If Tate Modern was Musée de la danse?

If Tate Modern was Musée de la danse?

Tate Modern

Boris Charmatz, Levée des conflits, 2015. Photo: Hugo Glendenning.

May 7, 2015

If Tate Modern was Musée de la danse?
Part of BMW Tate Live

Friday 15–Saturday 16 May 2015, 12–22h

Tate Modern
London SE1 9TG


Starting with a question—if Tate Modern was Musée de la danse?—this project proposes a fictional transformation of the art museum via the prism of dance. A major new collaboration between Tate Modern and the Musée de la danse in Rennes, France, directed by dancer and choreographer Boris Charmatz, this temporary occupation lasting just 48 hours, extends beyond simply inviting the discipline of dance into the museum. Instead, it considers how the museum might be transformed by dance altogether as one institution overlaps with another. By entering the public spaces and galleries of Tate Modern, Musée de la danse dramatizes questions about how art might be perceived, displayed and shared from a danced and choreographed perspective. Charmatz likens the scenario to trying on a new pair of glasses with lenses that open people’s perception to forms of found choreography happening everywhere.

An unfolding programme of performances
Presentations of Charmatz’s work are interwoven with dance performances that directly involve viewers. Musée de la danse’s regular workshop format, Adrénaline—a dance floor that is open to everyone—is staged as a temporary nightclub. The Turbine Hall oscillates between dance lesson and performance, set-up and take-down, participation and party. In this vision of the museum, visitors might share in the heritage differently as they carry away with them what they have learned.

Upstairs in Tate’s permanent collection, Musée de la danse displays its own collection of gestures with 20 Dancers for the XX Century and expo zéro, an exhibition performed by key international artists and thinkers who have been invited to present their own vision of what a Musée de la danse might be.

Throughout these two days all aspects of the museum—from exhibition, to collection, to learning, to institutional orientation—are explored anew. By shifting the focus from the conventions of what are for the most part static displays of art within the museum towards a performance-driven view, the project initiates a new time-based perspective within Tate Modern. Although the fictional transformation is temporary, it proposes permanent changes in the museum’s imagination. Given the actual transformation Tate Modern is undergoing in advance of the new building set to open in 2016, the act of looking at the museum itself, and how art shapes the museum from within, is of immediate relevance.

Watch live, anywhere
Running parallel to this on-site transformation, a major part of the project takes place online, through the live-streaming of performances on Saturday 16 May, crowd-sourced contributions, text and image documentation and artist statements.

Join the debate
Despite taking place over a two-day period, a significant aim of this project involves asking the long-term question of how a “danced” or “choreographic” perspective can affect our understanding of the museum. Tate Modern and Musée de la danse invited five artists and thinkers, Yvonne Rainer, Tania Bruguera, Dorothea von Hantelmann, Pablo Bronstein and Tim Etchells, to freely imagine and write a short statement about what a dancing museum could be—read the responses.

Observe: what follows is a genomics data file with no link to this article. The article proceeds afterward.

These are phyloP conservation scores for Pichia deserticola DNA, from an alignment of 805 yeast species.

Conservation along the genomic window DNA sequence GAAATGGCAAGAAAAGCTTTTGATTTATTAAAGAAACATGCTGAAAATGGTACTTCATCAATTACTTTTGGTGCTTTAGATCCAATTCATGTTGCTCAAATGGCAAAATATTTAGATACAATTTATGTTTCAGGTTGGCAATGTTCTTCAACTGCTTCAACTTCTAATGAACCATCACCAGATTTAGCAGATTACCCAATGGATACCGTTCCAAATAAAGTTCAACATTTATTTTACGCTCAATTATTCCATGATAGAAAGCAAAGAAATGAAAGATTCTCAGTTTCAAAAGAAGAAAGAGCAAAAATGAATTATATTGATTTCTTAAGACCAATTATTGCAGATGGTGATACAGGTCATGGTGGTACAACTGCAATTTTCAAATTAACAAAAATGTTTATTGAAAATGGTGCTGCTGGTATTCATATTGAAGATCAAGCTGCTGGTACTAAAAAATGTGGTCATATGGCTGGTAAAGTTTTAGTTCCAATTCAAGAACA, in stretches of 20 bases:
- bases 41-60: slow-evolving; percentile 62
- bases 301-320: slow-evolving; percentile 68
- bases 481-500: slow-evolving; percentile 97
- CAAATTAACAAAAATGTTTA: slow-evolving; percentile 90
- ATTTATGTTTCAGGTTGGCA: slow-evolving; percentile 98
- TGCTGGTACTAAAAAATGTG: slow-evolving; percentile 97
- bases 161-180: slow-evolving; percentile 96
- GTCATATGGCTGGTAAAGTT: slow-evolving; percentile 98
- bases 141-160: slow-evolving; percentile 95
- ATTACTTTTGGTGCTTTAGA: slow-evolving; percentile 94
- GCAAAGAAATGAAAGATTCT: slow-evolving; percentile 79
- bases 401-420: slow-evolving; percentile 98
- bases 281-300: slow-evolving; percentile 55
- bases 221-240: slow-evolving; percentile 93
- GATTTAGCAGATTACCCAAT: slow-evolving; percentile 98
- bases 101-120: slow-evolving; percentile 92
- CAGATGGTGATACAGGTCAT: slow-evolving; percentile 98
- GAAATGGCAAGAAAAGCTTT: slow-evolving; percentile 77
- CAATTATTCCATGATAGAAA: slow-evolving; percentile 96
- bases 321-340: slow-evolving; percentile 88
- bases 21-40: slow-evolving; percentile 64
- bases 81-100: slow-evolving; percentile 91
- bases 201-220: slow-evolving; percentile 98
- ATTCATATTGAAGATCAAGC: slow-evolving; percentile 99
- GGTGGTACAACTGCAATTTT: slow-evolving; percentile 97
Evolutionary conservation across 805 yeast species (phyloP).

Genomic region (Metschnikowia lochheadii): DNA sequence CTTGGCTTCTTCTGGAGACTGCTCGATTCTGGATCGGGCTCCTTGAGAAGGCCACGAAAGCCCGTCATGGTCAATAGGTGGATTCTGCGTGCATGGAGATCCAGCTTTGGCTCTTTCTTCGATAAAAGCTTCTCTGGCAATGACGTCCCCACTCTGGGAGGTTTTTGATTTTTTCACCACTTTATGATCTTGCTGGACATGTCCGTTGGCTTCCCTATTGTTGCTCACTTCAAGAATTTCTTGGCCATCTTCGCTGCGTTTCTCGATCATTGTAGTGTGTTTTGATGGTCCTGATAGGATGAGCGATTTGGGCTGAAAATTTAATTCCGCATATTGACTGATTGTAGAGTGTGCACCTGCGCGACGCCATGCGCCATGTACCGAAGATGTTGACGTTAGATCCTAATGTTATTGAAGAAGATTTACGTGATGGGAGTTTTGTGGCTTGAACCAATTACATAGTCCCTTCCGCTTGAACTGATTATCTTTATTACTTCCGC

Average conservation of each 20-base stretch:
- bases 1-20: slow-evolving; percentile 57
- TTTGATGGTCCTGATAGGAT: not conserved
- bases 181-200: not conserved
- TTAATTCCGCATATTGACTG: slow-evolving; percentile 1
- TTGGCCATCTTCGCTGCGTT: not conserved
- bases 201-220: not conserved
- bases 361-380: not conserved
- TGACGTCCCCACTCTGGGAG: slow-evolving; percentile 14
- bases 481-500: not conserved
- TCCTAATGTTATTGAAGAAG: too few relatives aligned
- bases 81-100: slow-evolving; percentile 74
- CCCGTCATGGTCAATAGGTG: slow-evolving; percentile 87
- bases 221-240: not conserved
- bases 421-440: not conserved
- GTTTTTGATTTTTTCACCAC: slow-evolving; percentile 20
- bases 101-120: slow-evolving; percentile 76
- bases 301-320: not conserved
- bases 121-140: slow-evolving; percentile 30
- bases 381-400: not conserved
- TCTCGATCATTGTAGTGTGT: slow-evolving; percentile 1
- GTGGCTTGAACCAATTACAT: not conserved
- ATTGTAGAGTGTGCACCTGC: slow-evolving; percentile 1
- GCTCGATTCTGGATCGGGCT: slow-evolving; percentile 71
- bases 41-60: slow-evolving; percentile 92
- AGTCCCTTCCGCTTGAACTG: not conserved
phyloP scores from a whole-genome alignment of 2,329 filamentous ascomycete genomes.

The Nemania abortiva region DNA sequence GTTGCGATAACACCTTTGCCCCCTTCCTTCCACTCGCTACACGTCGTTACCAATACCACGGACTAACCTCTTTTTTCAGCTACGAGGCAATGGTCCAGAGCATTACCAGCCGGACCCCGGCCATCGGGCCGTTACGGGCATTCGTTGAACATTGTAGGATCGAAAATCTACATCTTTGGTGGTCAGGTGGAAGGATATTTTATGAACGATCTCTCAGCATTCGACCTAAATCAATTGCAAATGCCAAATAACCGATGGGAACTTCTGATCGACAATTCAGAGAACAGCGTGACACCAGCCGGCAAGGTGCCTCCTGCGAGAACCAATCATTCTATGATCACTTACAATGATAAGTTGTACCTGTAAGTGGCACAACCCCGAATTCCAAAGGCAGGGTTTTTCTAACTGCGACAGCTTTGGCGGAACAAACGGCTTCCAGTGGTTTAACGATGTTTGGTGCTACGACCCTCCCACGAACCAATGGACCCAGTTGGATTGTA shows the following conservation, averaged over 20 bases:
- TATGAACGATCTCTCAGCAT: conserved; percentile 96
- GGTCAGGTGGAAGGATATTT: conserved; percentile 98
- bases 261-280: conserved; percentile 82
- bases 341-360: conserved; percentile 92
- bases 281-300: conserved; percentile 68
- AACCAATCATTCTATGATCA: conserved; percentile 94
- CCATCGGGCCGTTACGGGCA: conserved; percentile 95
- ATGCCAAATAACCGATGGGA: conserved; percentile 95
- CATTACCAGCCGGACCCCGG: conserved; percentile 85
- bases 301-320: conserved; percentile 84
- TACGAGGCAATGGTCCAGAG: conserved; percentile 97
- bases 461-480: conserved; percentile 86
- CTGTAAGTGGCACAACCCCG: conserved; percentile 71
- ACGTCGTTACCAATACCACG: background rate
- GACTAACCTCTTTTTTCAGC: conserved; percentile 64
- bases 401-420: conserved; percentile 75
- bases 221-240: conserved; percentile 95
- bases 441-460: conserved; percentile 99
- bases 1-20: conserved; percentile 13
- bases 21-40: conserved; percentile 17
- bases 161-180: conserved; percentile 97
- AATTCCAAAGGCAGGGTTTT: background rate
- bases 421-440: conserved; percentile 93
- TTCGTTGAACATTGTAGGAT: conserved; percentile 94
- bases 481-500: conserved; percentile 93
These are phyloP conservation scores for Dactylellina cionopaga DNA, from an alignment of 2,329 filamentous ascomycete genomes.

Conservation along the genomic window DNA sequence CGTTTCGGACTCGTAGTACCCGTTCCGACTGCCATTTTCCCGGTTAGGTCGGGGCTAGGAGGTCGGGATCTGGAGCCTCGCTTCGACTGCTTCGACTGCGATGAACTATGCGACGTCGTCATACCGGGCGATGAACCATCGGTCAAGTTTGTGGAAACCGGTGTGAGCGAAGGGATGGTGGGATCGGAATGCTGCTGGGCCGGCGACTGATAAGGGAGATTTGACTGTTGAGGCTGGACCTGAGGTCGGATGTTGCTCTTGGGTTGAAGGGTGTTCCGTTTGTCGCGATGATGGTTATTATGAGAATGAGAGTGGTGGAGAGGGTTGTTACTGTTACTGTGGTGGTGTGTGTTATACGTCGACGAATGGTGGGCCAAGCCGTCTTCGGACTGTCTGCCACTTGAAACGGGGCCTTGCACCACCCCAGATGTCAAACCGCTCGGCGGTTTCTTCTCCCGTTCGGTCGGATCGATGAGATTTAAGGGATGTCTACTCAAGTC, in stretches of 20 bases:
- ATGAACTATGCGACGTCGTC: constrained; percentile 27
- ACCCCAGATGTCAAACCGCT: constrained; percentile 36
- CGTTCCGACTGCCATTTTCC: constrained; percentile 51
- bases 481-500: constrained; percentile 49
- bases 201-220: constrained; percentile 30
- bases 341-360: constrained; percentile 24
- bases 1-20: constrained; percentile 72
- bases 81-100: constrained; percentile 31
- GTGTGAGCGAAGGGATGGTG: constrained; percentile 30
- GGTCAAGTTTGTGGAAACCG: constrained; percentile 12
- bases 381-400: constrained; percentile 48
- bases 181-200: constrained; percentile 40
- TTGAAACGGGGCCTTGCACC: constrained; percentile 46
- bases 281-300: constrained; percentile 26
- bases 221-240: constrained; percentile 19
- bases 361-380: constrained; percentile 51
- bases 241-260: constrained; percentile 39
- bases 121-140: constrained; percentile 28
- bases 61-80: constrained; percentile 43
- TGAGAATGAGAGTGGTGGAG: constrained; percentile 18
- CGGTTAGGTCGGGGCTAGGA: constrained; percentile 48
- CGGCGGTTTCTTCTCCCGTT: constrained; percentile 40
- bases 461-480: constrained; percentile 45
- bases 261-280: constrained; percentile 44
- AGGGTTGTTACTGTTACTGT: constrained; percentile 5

How would you imagine the dancing museum? Join the conversation via #dancingmuseum

Running order
See the schedule of performances for the two days.

About the artist
Originally trained at the Paris Opera Ballet School, Boris Charmatz has been challenging preconceived notions of dance for over 20 years. In 2009, Charmatz became director of the Centre chorégraphique national de Rennes et de Bretagne in France, which he renamed Musée de la danse (a dancing museum). His concept of a museum as the framing device for dance, the most ephemeral of cultural forms, redefines the very notions of museum and collection.

Musée de la danse in London
Tate Modern and Sadler’s Wells present: Musée de la danse in London, a major new focus on the work of French choreographer and dancer Boris Charmatz. Following Charmatz’s piece enfant in 2014, Sadler’s Wells presents the London premiere of his works Aatt enen tionon (1996) and manger (2014), as well as the UK premiere of Partita 2 (2014), a work by Anne Teresa De Keersmaeker, performed by De Keersmaeker, Boris Charmatz and the violinist Amandine Beyer.

If Tate Modern was Musée de la danse? is a proposition initiated between Catherine Wood, Senior Curator, International Art (Performance), Tate Modern and Boris Charmatz, Director, Musée de la danse, Centre chorégraphique national de Rennes et de Bretagne and is a collaboration between Boris Charmatz, Catherine Wood, Capucine Perrot, Assistant Curator, Tate Modern, and Martina Hochmuth, Director of Productions, Musée de la danse, and Musée de la danse team.

BMW Tate Live is a major partnership between Tate and BMW which focuses on performance and interdisciplinary art in the gallery and online and is curated by Catherine Wood, and Capucine Perrot.

Part of: Musée de la danse in London presented by Tate and Sadler’s Wells.

With the generous support of Catherine Petitgas and Institut français.

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May 7, 2015

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